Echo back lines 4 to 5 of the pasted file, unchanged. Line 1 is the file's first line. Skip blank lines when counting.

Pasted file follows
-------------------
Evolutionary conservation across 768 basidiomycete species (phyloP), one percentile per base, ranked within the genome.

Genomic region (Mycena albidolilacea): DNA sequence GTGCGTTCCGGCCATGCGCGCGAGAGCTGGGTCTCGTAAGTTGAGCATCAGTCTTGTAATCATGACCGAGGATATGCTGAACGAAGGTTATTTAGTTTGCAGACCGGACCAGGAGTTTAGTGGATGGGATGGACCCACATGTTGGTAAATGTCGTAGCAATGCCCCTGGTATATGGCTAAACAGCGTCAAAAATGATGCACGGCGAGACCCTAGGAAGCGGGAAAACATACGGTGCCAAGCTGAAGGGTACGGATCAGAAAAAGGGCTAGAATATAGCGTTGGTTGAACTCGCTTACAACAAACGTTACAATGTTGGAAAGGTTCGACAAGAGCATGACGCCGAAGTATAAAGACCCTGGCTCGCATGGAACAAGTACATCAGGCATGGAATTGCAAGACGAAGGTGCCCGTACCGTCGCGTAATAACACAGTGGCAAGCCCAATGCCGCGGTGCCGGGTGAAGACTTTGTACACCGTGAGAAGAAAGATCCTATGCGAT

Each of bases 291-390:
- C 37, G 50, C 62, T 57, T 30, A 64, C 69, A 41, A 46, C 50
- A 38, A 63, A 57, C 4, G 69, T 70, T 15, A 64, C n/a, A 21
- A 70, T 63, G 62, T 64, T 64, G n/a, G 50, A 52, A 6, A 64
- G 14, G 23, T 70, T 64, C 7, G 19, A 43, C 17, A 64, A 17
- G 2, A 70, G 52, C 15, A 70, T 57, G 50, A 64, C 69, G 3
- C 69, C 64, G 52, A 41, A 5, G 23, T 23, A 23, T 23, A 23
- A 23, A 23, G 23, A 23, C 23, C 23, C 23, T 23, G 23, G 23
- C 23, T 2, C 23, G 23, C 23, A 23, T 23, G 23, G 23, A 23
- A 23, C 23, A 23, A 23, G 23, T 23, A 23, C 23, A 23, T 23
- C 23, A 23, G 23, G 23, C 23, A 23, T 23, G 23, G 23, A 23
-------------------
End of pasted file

- C 37, G 50, C 62, T 57, T 30, A 64, C 69, A 41, A 46, C 50
- A 38, A 63, A 57, C 4, G 69, T 70, T 15, A 64, C n/a, A 21